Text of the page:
Respondents overwhelmingly oppose banning recreational fires in St. Paul, according to a District 10 survey. But many survey participants say there should be more courtesy and education about the use and impact of backyard recreational fires.
District 10’s Land Use Committee conducted the survey after a neighborhood resident contacted the committee about the impact that recreational fires have on her health. Some 502 people took the online survey between Aug. 17 and Sept. 5.
Here are some results of the survey:
- 16 percent of survey participants say they support a ban on recreational fires; 81 percent oppose a ban.
- 20 percent of survey participants say they support limiting the number of recreational fires individuals can have in one year; 70 percent oppose such limits.
- Nearly two-thirds of survey participants say they have recreational fires in their yard; slightly more than one-third do not. Among those who have fires, more than 99 percent oppose a ban. Among participants who do not have fires, 41 percent support a ban.
- Nearly one-quarter of survey participants say smoke from recreational fires bothers them and nearly as many say smoke affects their health.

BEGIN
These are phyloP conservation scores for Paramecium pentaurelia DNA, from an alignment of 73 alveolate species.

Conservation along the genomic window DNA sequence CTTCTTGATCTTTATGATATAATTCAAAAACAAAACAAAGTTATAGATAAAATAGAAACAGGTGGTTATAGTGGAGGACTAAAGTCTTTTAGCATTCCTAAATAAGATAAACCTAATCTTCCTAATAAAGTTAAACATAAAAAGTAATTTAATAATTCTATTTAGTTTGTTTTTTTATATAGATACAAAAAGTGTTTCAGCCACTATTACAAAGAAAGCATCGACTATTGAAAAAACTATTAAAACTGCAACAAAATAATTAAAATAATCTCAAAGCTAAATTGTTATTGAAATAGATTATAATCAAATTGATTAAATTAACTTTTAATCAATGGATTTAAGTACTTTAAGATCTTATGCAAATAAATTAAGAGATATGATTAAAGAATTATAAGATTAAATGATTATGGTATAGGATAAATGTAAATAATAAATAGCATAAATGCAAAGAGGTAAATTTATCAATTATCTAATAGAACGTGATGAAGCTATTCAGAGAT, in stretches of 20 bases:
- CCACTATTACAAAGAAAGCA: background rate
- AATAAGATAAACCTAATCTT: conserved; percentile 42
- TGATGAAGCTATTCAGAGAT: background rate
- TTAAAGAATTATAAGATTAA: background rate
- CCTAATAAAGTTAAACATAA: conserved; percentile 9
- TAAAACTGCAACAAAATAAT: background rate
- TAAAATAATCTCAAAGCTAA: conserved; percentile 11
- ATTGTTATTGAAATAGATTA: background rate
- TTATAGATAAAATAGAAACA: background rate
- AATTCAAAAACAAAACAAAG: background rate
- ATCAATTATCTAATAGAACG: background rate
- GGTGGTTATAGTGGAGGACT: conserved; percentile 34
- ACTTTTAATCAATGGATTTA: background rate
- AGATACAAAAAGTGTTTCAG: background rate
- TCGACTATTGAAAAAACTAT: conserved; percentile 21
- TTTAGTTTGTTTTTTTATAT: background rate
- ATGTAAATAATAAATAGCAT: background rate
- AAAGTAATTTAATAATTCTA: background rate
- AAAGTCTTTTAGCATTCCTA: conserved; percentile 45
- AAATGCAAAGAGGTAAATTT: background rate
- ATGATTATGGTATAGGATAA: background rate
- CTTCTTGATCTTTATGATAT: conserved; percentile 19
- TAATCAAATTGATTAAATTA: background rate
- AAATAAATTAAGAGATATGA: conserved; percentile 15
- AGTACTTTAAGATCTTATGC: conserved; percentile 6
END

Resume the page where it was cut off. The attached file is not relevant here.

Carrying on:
Recreational fires are legal in the City of St. Paul if they meet certain conditions. The challenge is that smoke from the fires travels into surrounding homes and can affect neighbors in the general area. Many survey participants noted that to be good neighbors, residents should burn only clean, dry wood or install a fire ring that uses natural gas. Other comments highlight other themes and contradictions surrounding backyard fires:
- The same fire that allows some neighbors to enjoy their private property prevents other neighbors from enjoying their property—or enjoying nice weather—and instead forces them indoors behind closed windows.
- Fires can enhance community and friendship for some people but cause health problems for others.
- Current laws already outlaw burning trash, construction materials or yard waste, but these laws are poorly enforced.
Many survey participants, including those who support fires, urged neighbors to be more respectful of how fires impact others. They suggested that conflicts could and should be worked out courteously, face-to-face. Among their ideas:
- Notify neighbors before you start a fire.
- Have fires only during colder times of the year.
- Do not have fires late at night.
- Pay attention to weather conditions—including wind, air inversions, air quality alerts and dry conditions—before deciding to have a fire.
- If fires bother you, let neighbors who have fires know that fact.